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97

The border between India and Pakistan is one of the most heavily guarded and well-lit borders in the world, so much so that it can be seen from space at night. It covers an immense distance from the Arabian Sea to the Himalayan foothills. Here is how it looks from ISS. India-Pakistan Border at Night from NASA Earth Observatory The winding border between ...


82

You're observing shamefully bad journalism. The "protect Earth from aliens" bullet point in the "Highlights" section of the article was put there by an editor who either ignorantly or willfully distorted the actual role of the Planetary Protection Officer. The first paragraph of the story gets a little closer: The full-time role of "planetary ...


72

In your simulation, the camera (or the viewers perspective) is stationary in what seems like in an altitude of a geostationary orbit. However the ISS is not stationary, it is travelling 7.6 km/s. It completes one orbit in 92 minutes. The ISS orbiting is giving the illusion that the Earth is spinning that fast. Note: The Earth does still spin while the ISS ...


44

No; the first full views of Earth from high-altitude satellites predate Apollo 8 by at least two years. This web page has a nice progression of pictures of Earth from space from 1959 on. A Soviet satellite (possibly Molniya-1-3) took this crude picture on May 30, 1966: DODGE took this picture in September of 1967; this is believed to be the first full-...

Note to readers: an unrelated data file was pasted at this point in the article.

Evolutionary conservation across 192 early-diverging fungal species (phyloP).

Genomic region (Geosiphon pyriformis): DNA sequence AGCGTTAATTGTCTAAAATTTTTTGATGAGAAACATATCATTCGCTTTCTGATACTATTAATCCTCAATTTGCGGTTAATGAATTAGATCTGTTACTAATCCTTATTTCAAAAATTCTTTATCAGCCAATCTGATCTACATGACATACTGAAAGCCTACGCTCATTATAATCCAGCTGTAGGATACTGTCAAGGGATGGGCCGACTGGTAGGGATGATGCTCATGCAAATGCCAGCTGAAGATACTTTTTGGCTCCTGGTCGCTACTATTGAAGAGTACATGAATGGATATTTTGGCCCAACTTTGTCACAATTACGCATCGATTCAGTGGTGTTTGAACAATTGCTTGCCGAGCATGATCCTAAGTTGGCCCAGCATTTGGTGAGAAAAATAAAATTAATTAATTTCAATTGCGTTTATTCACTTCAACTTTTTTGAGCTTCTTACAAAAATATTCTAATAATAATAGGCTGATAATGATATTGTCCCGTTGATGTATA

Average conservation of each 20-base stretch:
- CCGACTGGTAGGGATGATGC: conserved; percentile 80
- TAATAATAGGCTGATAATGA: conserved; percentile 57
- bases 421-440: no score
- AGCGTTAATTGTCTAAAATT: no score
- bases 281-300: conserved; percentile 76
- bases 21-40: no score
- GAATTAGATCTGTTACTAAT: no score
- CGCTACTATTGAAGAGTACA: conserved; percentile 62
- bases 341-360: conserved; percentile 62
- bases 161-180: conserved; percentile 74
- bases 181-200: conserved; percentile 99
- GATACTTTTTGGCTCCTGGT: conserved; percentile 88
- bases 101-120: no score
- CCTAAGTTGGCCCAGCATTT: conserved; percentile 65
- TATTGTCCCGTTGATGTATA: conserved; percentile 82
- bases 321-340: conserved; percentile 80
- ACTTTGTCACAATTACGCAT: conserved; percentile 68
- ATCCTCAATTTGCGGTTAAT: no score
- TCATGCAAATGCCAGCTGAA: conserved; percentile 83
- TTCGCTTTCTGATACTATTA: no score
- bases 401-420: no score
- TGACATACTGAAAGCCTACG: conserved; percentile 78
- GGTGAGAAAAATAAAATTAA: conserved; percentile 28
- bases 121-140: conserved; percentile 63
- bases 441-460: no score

40

I treated this as a problem of geometry and came up with this: The sun is the large yellow disk. The earth is the largest black disk, obscuring most of the sun The left-hand dark-grey disk is the moon as it transits across the near-side of the earth, with respect to L2. In reality in this position, the disk of the moon would appear completely black. I ...


35

The simple answer is yes. The more complicated answer starts to look at types of orbit. You could have a figure-8 orbit, which has centres around both. You could have an orbit that goes around the centre of mass of the two bodies (in the case of Earth - Moon this is a point within the Earth, but for Pluto-Charon it lies between the two bodies) - this is ...


33

It isn't the actual level of charge (potential) that causes electric shock. but being connected to two things (like your iron and the ground) that are at different levels. Hence why birds can sit on a 750kV overhead line and not fry. The earth wire in a domestic system exists to keep all exposed metal at the same potential. Grounding everything to the frame ...


31

You're right: this has issues. You can insert a station into a circular orbit halfway between Earth and Mars, but because this has an orbital period also in between those of Earth and Mars, your station won't be in a usable position most of the time. So you'd have to fill the orbit with several station to always have one reasonably close. The fuel is also ...


26

Initial and Bonus Answer: With a volume of 609.31 M^3 and an empty mass of 15,500kg (13,500 kg empty weight plus 2,000kg for the attached Instrument Unit), J002E3 is Apollo 12's S-IVB stage (designated S-IVB-507). It was intended to be placed in a heliocentric orbit following Apollo 12's TLI Burn. Due to insufficient propellant, however, it ended up ...


23

The spacecraft that orbit at L2 usually don't just stay at the L2 point, but do what's called a Halo Orbit, or related Lissajous Orbit. Essentially they orbit the L2 point, instead of right at it. As a result, they actually see the Earth and Moon as distinct from the Sun. And they usually orbit the point in such a way that they will not have a direct line ...